2 Truths and a Lie About Breastfeeding

Let’s play a game. You’ve probably played it before. I’m going to tell you three things—two will be true, and one is a lie, all about breastfeeding. Can you tell which is which?

  1. Breastfeeding can be painful.
  2. If you drink alcohol, you need to pump and dump before feeding again.
  3. Breastfeeding reduces the chances of a subsequent pregnancy.

My first time filling a bottle of breastmilk

If you’re scratching your head looking at these three, don’t worry, I’m being a little sneaky. There’s a little true and a little not quite true with each of these. Let’s break it down:

  1. Breastfeeding can be painful

Some people will tell you that breastfeeding should never hurt, and if it does, there’s a problem. Others will say that breastfeeding is extremely painful, especially at the start. The truth is somewhere in the middle.

Not all moms experience pain with breastfeeding, but many do. Here’s the thing—nipples are sensitive. A tiny person sucking on your nipples for hours a day can cause pain and tenderness. Over time, your nipples will “toughen up” and it shouldn’t be painful anymore.

Sometimes pain with breastfeeding can be the sign of a poor latch though. It can be hard to tell the difference, so it’s always a good idea to check in with a lactation consultant if it does hurt, especially if the pain doesn’t lessen.

Pain can also indicate a clogged duct or infection. Check in with a doctor if you have redness, swelling or fever along with pain in your breasts.

On a last note, teeth can be an issue down the road. Breastfeeding a baby with teeth doesn’t mean it will hurt, but some kids may bite. Mine did. One time we were cuddling on the couch nursing, when he unlatched, looked me in the eye, and while continuing to make strong eye contact, bit my nip. Don’t let anyone ever tell you babies can’t be assholes.

Bottom line: Truth

  1. If you drink alcohol, you need to pump and dump before feeding again.

This comes from the idea that when you drink alcohol, it enters your breast milk and you will need to pump the tainted milk and toss it before you can nurse your child again. It’s true that you probably shouldn’t nurse while actively drinking or drunk because you can transmit alcohol through breast milk, but you don’t necessarily need to pump and dump.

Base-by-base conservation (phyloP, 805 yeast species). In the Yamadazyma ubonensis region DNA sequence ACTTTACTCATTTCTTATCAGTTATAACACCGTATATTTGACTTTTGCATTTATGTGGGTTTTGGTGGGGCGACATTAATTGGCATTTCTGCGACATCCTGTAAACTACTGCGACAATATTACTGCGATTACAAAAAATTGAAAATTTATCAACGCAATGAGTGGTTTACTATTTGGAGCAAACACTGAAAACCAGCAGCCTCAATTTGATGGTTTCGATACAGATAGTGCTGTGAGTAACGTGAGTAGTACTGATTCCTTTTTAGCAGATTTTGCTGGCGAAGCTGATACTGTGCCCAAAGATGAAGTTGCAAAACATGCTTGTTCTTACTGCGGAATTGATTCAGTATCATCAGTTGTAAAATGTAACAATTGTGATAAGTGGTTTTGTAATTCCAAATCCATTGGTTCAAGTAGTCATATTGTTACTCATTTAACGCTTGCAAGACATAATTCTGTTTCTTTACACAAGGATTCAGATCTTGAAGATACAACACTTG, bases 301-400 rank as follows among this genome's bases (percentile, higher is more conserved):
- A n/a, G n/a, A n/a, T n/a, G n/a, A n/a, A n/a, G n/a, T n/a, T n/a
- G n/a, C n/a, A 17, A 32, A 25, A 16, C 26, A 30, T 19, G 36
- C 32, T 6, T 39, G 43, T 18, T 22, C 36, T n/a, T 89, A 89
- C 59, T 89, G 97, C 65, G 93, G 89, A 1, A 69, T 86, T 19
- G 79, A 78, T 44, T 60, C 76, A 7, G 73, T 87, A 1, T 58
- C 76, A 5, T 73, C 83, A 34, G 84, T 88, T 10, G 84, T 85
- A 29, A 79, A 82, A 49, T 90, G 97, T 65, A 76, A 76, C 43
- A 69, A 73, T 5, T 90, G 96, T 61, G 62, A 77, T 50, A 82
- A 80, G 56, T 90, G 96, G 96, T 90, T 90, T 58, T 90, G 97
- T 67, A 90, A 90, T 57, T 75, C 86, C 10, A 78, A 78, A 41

As you drink, alcohol enters your bloodstream giving you a blood alcohol content (BAC). Your BAC is about the same as your breast milk’s alcohol content. So let’s say your BAC is .08% and you’re legally intoxicated, your milk would also have about .08% alcohol (for reference, some estimates say commercial orange juice has about .08% alcohol). When you’re done drinking, your BAC slowly decreases as your liver filters the alcohol out of your blood. The same is true for your milk. Your body does not store alcohol in breast milk. That means that if you wait long enough, the alcohol will filter out of your milk and you can feed again without pumping and dumping.

How long you need to wait to feed after drinking is based on a lot of factors, including how much you drank and your size. For me, I found that for each drink, I needed about two hours to clear my milk. So if I had two glasses of wine with dinner I needed to wait four hours to feed. Everyone is different though, and there are handy breast milk testing strips that will let you know if your milk is still boozy.

Of course waiting a few hours to feed can get uncomfortable as your breasts get engorged with milk. If you find that your breasts feel painfully full, by all means, go ahead and pump and dump.

Bottom line: Lie

  1. Breastfeeding reduces the chances of a subsequent pregnancy

I’m convinced that for every woman who believes it is impossible to get pregnant while breastfeeding, there is a person who exists in this world conceived during that very period. Look at my Irish twin uncles, born a year apart to the day. Breastfeeding certainly didn’t do my grandmother any favors.

It is true that you can get pregnant while breastfeeding, especially as your baby gets older, but it is less likely at the start. According to the World Health Organization, exclusive breastfeeding is 98% effective as birth control for the first six months after birth. There’s always that 2% chance of pregnancy though, and the efficacy of breastfeeding as birth control goes down the farther you get from birth. Know that even if you’re not getting a period while breastfeeding, you could ovulate and therefore get pregnant at any time.

Bottom line: Truth

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